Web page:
Alps log: day 3

6am. wake up, stand up, and throw up. Several times. Violently. Then I use the toilet, also unpleasantly. No appetite. Dizzy. What. The. Fuck.

Stage 3alt: trient – col de forclaz- bovine- champex
Dist: 16 km
El gain: 929 km

Instantly opt for the less demanding Bovine trail. The classic 1300m ascent of fenêtre de arpette will have to wait for another life. I reach my first viewpoint at Col de Forclaz (300m elev. gain, 1 hr). I throw up twice more along the way.

At the Col, I put down my pack, buy a coca cola from the shoppe, and ponder my plan of action. Ten minutes later, a bus pulls up to my exact spot. Two minutes later, i am on that bus, in such a flurry of activity that I even leave my hard-earned coca-cola behind. The phantom taste of the bottle’s balance remains with me.

I am riding waves of nausea and the Swiss public transit system, in concurrent stops and go’s. The way to Champex by transit is not direct. First, a bus to Martigny, then a train to Semblancher, then a platform transfer to Orsières, then a final bus to Champex. If you have forgotten your Swiss alps geography (shame, reader), this is essentially making an “n” shaped path, where walking would be an “_” through the Val de Arpette. Lesser men may consider using the autobus on the haute route to be a sign of weakness or sexual infirmity. Tut tut, I say, it is a fine time to observe the Swiss transit system at its finest: swift, clean, efficient, timely, and, on this particular branch, even branded with fuzzy wuzzy St. Bernard dogs. Each bus unloading cartfuls of eager backpackers, Switzerland clearly knows its mojo is the mountains.

The failure of these French language tapes has motivated me to start Selfish Crab’s Language Program for Travellers. Here at SCLPT, our 30 minute comprehensive program teaches you four essential phrases: “sorry”, “English”, “thank you”, “please”. The bonus supplement will teach you “how do you say…”. Because the SCLPT program believes you should be able to learn shit on your own, in the wild, to fill in gaps of knowledge you need. Here’s what we don’t teach you: we won’t waste 4 lessons like those OTHER GUYS teaching “excuse me do you understand English?” Whether someone speaks English will be perfectly fucking clear in about 15 seconds. “Hello” and “bye” are universally understood, and no one’s impressed you learned to butcher their language from the get-go, on step zero (I’m looking at you, “nihao”). Order now.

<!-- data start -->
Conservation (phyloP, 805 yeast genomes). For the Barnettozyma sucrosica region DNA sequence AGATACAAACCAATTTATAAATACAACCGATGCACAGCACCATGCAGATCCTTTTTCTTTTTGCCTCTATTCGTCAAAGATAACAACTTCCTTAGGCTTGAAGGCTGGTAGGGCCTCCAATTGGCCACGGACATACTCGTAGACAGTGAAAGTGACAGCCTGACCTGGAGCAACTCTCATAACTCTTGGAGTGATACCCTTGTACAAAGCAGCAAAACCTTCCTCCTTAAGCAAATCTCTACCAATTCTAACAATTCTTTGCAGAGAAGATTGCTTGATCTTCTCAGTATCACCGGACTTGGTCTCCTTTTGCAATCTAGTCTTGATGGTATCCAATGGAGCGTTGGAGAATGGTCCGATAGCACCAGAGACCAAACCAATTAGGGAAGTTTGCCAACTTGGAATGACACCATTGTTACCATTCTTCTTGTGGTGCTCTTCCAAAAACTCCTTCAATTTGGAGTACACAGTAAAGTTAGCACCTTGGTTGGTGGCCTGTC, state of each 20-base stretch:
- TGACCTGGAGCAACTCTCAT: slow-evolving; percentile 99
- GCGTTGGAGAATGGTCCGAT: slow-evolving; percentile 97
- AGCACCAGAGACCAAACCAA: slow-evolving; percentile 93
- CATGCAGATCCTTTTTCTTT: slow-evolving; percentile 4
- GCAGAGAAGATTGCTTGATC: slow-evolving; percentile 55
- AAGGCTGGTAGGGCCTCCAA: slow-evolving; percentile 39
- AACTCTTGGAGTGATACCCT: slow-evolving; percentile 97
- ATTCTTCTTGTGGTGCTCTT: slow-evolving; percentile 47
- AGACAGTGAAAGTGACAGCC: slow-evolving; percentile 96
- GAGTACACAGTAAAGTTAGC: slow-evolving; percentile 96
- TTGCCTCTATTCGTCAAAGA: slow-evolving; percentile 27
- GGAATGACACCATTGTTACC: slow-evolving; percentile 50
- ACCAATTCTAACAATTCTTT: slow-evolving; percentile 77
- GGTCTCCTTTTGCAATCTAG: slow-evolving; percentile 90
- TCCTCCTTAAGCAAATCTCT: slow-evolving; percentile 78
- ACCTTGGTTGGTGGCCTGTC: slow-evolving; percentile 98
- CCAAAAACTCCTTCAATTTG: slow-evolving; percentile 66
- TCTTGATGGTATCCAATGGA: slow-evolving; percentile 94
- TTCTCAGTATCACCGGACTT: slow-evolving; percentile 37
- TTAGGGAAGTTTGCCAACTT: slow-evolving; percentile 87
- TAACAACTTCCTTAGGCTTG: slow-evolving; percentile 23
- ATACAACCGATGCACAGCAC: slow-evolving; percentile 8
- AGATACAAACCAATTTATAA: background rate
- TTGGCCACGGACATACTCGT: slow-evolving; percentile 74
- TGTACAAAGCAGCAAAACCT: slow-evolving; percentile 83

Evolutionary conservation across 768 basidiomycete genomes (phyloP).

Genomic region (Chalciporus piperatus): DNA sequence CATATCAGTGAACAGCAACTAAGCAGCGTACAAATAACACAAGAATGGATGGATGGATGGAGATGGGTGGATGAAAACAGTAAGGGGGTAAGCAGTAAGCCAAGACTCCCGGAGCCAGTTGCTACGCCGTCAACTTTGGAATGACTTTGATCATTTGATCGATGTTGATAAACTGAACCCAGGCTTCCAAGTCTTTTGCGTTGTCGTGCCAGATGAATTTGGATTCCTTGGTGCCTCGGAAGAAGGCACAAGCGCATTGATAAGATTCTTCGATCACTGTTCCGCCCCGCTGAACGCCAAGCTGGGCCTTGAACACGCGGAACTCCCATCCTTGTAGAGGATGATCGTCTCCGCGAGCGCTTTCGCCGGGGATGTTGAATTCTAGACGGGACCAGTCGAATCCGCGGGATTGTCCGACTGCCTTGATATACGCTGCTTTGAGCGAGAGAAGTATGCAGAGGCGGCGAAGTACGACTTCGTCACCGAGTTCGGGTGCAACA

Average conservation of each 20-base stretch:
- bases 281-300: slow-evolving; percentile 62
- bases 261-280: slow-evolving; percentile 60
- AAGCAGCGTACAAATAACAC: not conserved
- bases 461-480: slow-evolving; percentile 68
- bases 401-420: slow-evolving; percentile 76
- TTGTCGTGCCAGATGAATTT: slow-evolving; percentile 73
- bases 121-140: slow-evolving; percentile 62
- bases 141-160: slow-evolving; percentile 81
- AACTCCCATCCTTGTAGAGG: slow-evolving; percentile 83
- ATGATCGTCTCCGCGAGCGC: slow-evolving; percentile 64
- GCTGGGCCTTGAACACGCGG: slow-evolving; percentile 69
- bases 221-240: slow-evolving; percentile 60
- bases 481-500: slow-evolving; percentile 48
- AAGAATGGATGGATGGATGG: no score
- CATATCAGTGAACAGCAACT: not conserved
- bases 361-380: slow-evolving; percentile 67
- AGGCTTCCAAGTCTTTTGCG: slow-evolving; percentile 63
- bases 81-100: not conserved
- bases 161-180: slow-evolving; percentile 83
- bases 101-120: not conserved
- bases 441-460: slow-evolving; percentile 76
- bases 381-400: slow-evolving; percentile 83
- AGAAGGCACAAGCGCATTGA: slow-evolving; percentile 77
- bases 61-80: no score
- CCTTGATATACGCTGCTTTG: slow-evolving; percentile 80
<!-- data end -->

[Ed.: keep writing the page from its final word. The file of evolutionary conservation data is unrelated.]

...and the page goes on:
3pm. I wake up and I’m in Champex. Campsite (CHF 14). Make camp. Throw up 4 more times, now in front of my tent. Orange like my dried mangoes. At one point, don’t even have time to turn and hunch over: it’s all over me. Have I been descriptive enough? Do you feel like you’re right there? That’s my role here. To put you in my size 10’s.

I try to sleep off whatever it is. Drifting in and out. Can’t even bother to walk 10min to use the Internet.1 That’s how bad it is. (some longtime readers are probably now reaching for the telephone number of the Swiss Heli Rescue, I know). I reach for a diversion: I’m reading Revolutionary Road. 30 pgs in, it’s excellent.

Dinner: banana. tentatively.

Fever through the night. New idea: I soak a rag, wipe my face. Leading diagnosises are bad water (which makes me nervous about drinking any water), dehydration (which means I need more water), sun stroke, exhaustion??? WTF do I have? Mental state: all time low. It rains at night; the dripdrops wake me; I drag my pack into the tent with me; I hope for the restorative powers of sleep; I hope for a better morrow.

  1. Wifi at le club alpin, CHF 5 for 1 hr. []


  • Mung Says:

    shit dude. make sure to get extra electrolytes to keep water in you. whatever it is hopefully it’ll pass soon. rooting for you at home.

  • bay Says:

    TELL ME YOU HAVE SOME ANTI BIOTICS. CIPRO!! OR DIAMOX – FOR ALTITUDE SICKNESS. those words should also be part of your language program.


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